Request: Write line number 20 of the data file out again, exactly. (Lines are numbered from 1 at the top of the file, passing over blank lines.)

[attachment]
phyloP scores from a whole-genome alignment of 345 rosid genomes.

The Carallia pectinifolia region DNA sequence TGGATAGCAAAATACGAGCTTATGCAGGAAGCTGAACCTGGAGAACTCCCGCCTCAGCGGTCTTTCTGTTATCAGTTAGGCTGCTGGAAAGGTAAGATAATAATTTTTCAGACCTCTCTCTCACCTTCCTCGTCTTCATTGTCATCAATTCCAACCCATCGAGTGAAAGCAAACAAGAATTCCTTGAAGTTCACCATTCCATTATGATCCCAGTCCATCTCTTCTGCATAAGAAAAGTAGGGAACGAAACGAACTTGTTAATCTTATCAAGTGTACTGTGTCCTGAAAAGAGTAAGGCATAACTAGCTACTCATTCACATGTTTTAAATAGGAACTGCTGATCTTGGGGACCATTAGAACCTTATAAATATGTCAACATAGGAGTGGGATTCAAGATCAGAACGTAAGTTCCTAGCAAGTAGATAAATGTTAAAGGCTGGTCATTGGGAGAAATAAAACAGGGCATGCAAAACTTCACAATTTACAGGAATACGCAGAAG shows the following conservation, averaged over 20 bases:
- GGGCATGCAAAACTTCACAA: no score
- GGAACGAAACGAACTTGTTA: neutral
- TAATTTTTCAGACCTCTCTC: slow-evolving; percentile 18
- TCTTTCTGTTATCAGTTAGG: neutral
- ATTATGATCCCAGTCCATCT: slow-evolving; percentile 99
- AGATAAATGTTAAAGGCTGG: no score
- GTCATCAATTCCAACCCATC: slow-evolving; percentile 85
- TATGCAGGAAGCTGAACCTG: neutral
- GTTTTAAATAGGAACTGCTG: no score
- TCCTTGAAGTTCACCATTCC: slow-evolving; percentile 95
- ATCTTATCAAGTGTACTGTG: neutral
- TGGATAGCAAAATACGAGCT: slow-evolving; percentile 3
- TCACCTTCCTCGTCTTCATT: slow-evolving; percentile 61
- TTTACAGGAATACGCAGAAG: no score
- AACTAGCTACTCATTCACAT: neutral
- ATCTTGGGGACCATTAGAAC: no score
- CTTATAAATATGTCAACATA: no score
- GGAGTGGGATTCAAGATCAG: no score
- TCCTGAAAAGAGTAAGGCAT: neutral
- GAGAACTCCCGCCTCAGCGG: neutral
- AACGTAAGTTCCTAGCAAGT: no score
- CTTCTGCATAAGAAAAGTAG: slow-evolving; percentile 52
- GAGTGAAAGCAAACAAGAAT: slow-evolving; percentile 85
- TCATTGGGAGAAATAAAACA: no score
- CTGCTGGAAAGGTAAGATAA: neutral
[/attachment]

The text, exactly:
- GGAGTGGGATTCAAGATCAG: no score